Great White Sharks Life Span Proven Due to Nuclear Bombs

Sharks live to 70 plus years

The great white shark’s life span has recently been proven due to nuclear bomb residue. A new study has found that the amazing great white shark can live as long as humans, a finding that their age is much longer than researchers previously thought. Scientists thought the shark only lived about 23 years, but the species may actually be more prone to over fishing, being that they take longer to mature. Scientists usually look at bony rods, vertebrate, and teeth in order to determine the age of the sharks. These body appendages actually grow with the shark very similar to tree trunks rings, but it seems that this method is untrue due to how hard it is to distinguish the coloration of the rings. It was found that the residue from nuclear bombs, called Carbon-14 (a radioactive isotope), was absorbed by the sharks when nuclear testing was conducted.

During the 1950’s and 1960’s, huge amounts of the isotope fell into the ocean during nuclear testing. When the great white sharks absorbed the isotope, it created a type of time indicator. Four female and four male sharks were caught from the Atlantic Ocean and their vertebrae was studied with the radiocarbon from 1967 to 2010. The results showed that when the rings were counted on small to medium sharks before and after the isotope spike it was easier to figure out the ages in the same way tiger and sandbar sharks are studied. It eventually became apparent that after the initial isotope spike, the rings became much harder to find, so a closer inspection was obviously needed in order to determine the true age of the sharks. One male was found to be 73 years old and the largest female was 40, but the researchers could not conclude whether the female sharks had a different life span versus the males in the study. This data initially proves that the sharks develop at a slow pace very similar to humans, so reproduction is also slow to develop.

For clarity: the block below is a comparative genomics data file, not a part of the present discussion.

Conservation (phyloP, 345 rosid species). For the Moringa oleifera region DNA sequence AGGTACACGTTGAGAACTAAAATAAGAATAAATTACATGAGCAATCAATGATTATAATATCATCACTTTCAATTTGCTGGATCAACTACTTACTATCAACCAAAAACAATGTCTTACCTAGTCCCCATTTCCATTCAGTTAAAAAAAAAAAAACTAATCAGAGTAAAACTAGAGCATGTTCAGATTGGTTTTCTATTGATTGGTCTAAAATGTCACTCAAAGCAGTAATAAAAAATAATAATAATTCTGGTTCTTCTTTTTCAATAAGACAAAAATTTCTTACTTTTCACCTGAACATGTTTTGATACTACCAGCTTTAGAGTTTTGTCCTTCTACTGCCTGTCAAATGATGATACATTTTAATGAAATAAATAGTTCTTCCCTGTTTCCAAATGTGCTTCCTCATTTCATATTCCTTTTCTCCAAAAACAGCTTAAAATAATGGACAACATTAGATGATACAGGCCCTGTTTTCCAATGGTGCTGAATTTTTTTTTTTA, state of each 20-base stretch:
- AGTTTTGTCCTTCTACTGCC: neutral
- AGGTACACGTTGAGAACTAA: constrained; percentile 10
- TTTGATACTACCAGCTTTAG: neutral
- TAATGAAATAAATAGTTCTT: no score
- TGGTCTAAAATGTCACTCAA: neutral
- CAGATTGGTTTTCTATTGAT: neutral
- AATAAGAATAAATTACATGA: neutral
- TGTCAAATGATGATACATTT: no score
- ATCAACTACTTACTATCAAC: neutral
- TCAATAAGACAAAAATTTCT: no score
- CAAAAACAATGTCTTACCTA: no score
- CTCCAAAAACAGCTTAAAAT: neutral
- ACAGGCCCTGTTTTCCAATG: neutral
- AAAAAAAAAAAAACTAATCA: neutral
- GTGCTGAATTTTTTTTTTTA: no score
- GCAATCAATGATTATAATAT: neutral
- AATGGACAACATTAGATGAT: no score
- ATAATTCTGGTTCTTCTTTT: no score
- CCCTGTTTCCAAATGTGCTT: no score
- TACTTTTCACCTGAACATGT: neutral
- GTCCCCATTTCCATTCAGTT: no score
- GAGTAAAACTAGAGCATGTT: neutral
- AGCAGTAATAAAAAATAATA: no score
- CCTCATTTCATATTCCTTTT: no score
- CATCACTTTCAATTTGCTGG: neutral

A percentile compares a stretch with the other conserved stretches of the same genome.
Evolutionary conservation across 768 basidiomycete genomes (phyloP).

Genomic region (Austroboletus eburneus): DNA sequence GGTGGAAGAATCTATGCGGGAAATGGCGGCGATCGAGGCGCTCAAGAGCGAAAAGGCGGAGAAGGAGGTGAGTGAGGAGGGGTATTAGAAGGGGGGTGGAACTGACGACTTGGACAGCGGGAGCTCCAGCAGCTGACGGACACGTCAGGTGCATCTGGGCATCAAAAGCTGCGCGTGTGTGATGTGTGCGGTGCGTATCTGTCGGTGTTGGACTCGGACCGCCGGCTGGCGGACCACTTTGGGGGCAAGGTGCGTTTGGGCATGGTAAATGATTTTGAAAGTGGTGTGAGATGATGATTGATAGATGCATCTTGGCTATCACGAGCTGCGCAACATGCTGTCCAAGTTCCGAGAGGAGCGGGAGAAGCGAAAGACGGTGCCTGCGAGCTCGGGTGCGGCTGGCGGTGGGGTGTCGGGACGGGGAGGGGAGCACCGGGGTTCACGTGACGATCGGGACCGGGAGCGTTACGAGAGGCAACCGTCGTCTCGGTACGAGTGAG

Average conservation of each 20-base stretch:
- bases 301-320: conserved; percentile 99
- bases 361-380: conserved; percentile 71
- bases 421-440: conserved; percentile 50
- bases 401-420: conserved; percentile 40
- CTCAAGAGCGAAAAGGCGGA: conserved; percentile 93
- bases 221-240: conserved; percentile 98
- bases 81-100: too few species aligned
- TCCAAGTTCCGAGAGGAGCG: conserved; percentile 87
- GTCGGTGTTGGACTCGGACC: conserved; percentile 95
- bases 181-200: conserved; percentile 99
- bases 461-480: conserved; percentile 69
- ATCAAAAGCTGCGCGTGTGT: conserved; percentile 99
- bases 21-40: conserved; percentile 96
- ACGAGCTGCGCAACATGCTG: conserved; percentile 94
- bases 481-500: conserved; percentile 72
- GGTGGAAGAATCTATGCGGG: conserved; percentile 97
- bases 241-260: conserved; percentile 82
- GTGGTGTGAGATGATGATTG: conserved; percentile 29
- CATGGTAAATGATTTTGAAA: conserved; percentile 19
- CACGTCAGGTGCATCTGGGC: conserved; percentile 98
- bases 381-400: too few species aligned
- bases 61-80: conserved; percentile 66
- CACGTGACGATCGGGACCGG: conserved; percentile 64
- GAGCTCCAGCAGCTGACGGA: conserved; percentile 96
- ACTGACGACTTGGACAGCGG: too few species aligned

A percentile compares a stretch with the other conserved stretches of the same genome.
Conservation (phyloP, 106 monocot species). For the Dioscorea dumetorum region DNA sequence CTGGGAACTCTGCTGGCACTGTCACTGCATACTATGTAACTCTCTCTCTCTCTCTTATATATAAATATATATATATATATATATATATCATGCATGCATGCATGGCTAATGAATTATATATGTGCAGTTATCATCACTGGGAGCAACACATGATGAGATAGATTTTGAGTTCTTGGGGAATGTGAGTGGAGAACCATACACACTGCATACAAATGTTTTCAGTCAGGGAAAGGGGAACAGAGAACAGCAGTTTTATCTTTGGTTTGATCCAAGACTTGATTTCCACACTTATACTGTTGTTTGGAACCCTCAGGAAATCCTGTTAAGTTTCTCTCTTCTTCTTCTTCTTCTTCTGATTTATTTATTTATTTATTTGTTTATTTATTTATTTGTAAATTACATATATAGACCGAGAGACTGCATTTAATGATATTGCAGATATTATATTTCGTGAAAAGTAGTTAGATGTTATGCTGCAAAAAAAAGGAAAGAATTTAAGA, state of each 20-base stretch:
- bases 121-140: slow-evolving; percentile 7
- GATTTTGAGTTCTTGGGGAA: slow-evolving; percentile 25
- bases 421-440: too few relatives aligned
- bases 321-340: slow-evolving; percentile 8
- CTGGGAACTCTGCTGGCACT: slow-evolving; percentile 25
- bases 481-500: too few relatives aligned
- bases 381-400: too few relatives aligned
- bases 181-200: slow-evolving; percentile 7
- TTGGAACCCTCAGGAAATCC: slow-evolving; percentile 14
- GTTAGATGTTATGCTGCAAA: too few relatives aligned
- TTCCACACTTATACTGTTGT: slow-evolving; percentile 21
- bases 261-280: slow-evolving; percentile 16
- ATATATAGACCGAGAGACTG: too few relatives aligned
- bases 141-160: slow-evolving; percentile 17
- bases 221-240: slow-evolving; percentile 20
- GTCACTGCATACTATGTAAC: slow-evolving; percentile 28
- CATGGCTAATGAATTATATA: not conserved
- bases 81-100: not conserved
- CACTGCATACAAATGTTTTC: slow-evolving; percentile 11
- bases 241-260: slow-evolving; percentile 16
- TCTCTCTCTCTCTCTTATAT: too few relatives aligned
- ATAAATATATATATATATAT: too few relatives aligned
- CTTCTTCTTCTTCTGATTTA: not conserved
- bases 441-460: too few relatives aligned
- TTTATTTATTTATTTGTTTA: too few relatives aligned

The great white sharks are considered a threatened species. Thus, this information is critical in understanding the lifespan and reproductive stance on the sharks in order to properly conserve the species. With the data now indicating the slow maturity of the sharks, conservation efforts may need to be strengthened in order to prevent over fishing and degradation of the species population as a whole.

Dr Thurrold mentions that the great white shark may be a famous species, but in reality we know very little about them. “Hopefully it isn’t too late to figure out more about them due to the drastic decreases in their populations over time due to commercial fishing,” says Dr. Thurrold. The study that was published in the PLOS ONE journal should help assist conservationists on the next steps that need to be taken. It just shows that the now illegal carbon nuclear bomb testing was good for something at least.

Biologists also believe the Sea of Cortez may be a nursery for the great white sharks. A 2,000 pound shark was accidentally caught by some commercial fishermen back in 2012. The shark was already dead and was just two feet shy of the length of the boat. It took about 50 men to drag it into shore. A month before that, a 990 pound great white shark was caught in the same location. This location was actually considered to be a rare location for white sharks, but obviously this may also be an important area that needs special attention to wildlife conservationists as well.

By Tina Elliott


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